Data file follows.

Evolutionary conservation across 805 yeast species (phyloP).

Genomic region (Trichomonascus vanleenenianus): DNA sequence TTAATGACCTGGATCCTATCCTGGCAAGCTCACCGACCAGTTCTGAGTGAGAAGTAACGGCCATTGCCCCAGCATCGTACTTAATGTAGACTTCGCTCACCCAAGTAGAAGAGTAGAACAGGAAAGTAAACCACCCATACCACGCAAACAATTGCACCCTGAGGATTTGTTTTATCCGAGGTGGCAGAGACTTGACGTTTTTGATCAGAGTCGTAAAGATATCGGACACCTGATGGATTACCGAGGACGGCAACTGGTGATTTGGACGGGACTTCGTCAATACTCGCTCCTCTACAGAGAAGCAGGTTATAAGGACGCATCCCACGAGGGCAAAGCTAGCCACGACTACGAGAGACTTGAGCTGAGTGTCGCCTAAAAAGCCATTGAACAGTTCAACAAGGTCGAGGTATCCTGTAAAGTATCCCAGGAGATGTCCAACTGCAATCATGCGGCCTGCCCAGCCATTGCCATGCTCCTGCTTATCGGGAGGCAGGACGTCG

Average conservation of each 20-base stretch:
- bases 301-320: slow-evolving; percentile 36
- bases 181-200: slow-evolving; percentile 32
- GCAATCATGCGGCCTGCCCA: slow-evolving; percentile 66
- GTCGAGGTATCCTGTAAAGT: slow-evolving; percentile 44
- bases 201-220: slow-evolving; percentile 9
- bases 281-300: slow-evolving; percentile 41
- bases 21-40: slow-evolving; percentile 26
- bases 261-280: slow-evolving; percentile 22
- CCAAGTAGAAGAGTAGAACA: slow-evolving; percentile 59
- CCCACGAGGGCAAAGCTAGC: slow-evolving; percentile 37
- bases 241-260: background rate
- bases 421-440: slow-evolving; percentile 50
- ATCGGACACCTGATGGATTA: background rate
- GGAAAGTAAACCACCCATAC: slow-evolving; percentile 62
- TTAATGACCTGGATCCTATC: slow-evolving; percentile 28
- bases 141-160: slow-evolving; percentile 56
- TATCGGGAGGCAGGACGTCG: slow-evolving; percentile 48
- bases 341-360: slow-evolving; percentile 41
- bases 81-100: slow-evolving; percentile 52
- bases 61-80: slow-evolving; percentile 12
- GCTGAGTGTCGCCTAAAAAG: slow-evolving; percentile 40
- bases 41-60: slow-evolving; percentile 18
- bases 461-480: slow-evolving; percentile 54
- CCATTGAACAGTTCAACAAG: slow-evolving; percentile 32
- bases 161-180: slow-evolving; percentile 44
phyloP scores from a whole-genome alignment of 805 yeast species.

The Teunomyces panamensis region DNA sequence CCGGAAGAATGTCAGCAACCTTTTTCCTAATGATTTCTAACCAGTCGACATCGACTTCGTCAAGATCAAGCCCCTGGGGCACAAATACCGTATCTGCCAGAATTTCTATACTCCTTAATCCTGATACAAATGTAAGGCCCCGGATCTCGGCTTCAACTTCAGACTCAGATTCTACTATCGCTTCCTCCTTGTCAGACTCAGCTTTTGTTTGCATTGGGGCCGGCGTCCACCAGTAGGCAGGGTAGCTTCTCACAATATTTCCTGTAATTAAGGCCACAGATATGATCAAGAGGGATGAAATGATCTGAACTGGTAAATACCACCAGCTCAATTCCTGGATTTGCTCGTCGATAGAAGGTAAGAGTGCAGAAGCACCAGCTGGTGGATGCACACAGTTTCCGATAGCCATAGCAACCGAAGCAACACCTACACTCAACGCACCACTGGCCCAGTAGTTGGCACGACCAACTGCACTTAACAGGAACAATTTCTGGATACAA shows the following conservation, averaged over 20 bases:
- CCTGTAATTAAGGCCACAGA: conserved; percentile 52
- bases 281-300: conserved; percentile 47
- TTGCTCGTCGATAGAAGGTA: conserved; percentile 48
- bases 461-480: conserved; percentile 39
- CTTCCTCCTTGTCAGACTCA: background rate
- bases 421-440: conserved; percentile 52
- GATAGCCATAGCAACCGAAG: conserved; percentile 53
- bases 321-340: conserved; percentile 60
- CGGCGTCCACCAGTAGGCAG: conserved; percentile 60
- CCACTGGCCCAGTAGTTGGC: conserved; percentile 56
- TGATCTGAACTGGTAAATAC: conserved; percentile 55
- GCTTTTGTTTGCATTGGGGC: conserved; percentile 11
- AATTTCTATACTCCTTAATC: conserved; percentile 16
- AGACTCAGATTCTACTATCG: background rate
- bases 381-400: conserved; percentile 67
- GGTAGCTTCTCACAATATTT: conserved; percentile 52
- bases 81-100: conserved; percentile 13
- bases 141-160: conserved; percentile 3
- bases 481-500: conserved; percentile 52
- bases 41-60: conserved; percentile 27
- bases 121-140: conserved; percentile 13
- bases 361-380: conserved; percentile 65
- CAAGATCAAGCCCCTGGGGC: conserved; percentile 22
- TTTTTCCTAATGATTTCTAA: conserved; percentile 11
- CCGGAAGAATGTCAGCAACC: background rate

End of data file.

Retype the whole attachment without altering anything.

Evolutionary conservation across 805 yeast species (phyloP).

Genomic region (Trichomonascus vanleenenianus): DNA sequence TTAATGACCTGGATCCTATCCTGGCAAGCTCACCGACCAGTTCTGAGTGAGAAGTAACGGCCATTGCCCCAGCATCGTACTTAATGTAGACTTCGCTCACCCAAGTAGAAGAGTAGAACAGGAAAGTAAACCACCCATACCACGCAAACAATTGCACCCTGAGGATTTGTTTTATCCGAGGTGGCAGAGACTTGACGTTTTTGATCAGAGTCGTAAAGATATCGGACACCTGATGGATTACCGAGGACGGCAACTGGTGATTTGGACGGGACTTCGTCAATACTCGCTCCTCTACAGAGAAGCAGGTTATAAGGACGCATCCCACGAGGGCAAAGCTAGCCACGACTACGAGAGACTTGAGCTGAGTGTCGCCTAAAAAGCCATTGAACAGTTCAACAAGGTCGAGGTATCCTGTAAAGTATCCCAGGAGATGTCCAACTGCAATCATGCGGCCTGCCCAGCCATTGCCATGCTCCTGCTTATCGGGAGGCAGGACGTCG

Average conservation of each 20-base stretch:
- bases 301-320: slow-evolving; percentile 36
- bases 181-200: slow-evolving; percentile 32
- GCAATCATGCGGCCTGCCCA: slow-evolving; percentile 66
- GTCGAGGTATCCTGTAAAGT: slow-evolving; percentile 44
- bases 201-220: slow-evolving; percentile 9
- bases 281-300: slow-evolving; percentile 41
- bases 21-40: slow-evolving; percentile 26
- bases 261-280: slow-evolving; percentile 22
- CCAAGTAGAAGAGTAGAACA: slow-evolving; percentile 59
- CCCACGAGGGCAAAGCTAGC: slow-evolving; percentile 37
- bases 241-260: background rate
- bases 421-440: slow-evolving; percentile 50
- ATCGGACACCTGATGGATTA: background rate
- GGAAAGTAAACCACCCATAC: slow-evolving; percentile 62
- TTAATGACCTGGATCCTATC: slow-evolving; percentile 28
- bases 141-160: slow-evolving; percentile 56
- TATCGGGAGGCAGGACGTCG: slow-evolving; percentile 48
- bases 341-360: slow-evolving; percentile 41
- bases 81-100: slow-evolving; percentile 52
- bases 61-80: slow-evolving; percentile 12
- GCTGAGTGTCGCCTAAAAAG: slow-evolving; percentile 40
- bases 41-60: slow-evolving; percentile 18
- bases 461-480: slow-evolving; percentile 54
- CCATTGAACAGTTCAACAAG: slow-evolving; percentile 32
- bases 161-180: slow-evolving; percentile 44
phyloP scores from a whole-genome alignment of 805 yeast species.

The Teunomyces panamensis region DNA sequence CCGGAAGAATGTCAGCAACCTTTTTCCTAATGATTTCTAACCAGTCGACATCGACTTCGTCAAGATCAAGCCCCTGGGGCACAAATACCGTATCTGCCAGAATTTCTATACTCCTTAATCCTGATACAAATGTAAGGCCCCGGATCTCGGCTTCAACTTCAGACTCAGATTCTACTATCGCTTCCTCCTTGTCAGACTCAGCTTTTGTTTGCATTGGGGCCGGCGTCCACCAGTAGGCAGGGTAGCTTCTCACAATATTTCCTGTAATTAAGGCCACAGATATGATCAAGAGGGATGAAATGATCTGAACTGGTAAATACCACCAGCTCAATTCCTGGATTTGCTCGTCGATAGAAGGTAAGAGTGCAGAAGCACCAGCTGGTGGATGCACACAGTTTCCGATAGCCATAGCAACCGAAGCAACACCTACACTCAACGCACCACTGGCCCAGTAGTTGGCACGACCAACTGCACTTAACAGGAACAATTTCTGGATACAA shows the following conservation, averaged over 20 bases:
- CCTGTAATTAAGGCCACAGA: conserved; percentile 52
- bases 281-300: conserved; percentile 47
- TTGCTCGTCGATAGAAGGTA: conserved; percentile 48
- bases 461-480: conserved; percentile 39
- CTTCCTCCTTGTCAGACTCA: background rate
- bases 421-440: conserved; percentile 52
- GATAGCCATAGCAACCGAAG: conserved; percentile 53
- bases 321-340: conserved; percentile 60
- CGGCGTCCACCAGTAGGCAG: conserved; percentile 60
- CCACTGGCCCAGTAGTTGGC: conserved; percentile 56
- TGATCTGAACTGGTAAATAC: conserved; percentile 55
- GCTTTTGTTTGCATTGGGGC: conserved; percentile 11
- AATTTCTATACTCCTTAATC: conserved; percentile 16
- AGACTCAGATTCTACTATCG: background rate
- bases 381-400: conserved; percentile 67
- GGTAGCTTCTCACAATATTT: conserved; percentile 52
- bases 81-100: conserved; percentile 13
- bases 141-160: conserved; percentile 3
- bases 481-500: conserved; percentile 52
- bases 41-60: conserved; percentile 27
- bases 121-140: conserved; percentile 13
- bases 361-380: conserved; percentile 65
- CAAGATCAAGCCCCTGGGGC: conserved; percentile 22
- TTTTTCCTAATGATTTCTAA: conserved; percentile 11
- CCGGAAGAATGTCAGCAACC: background rate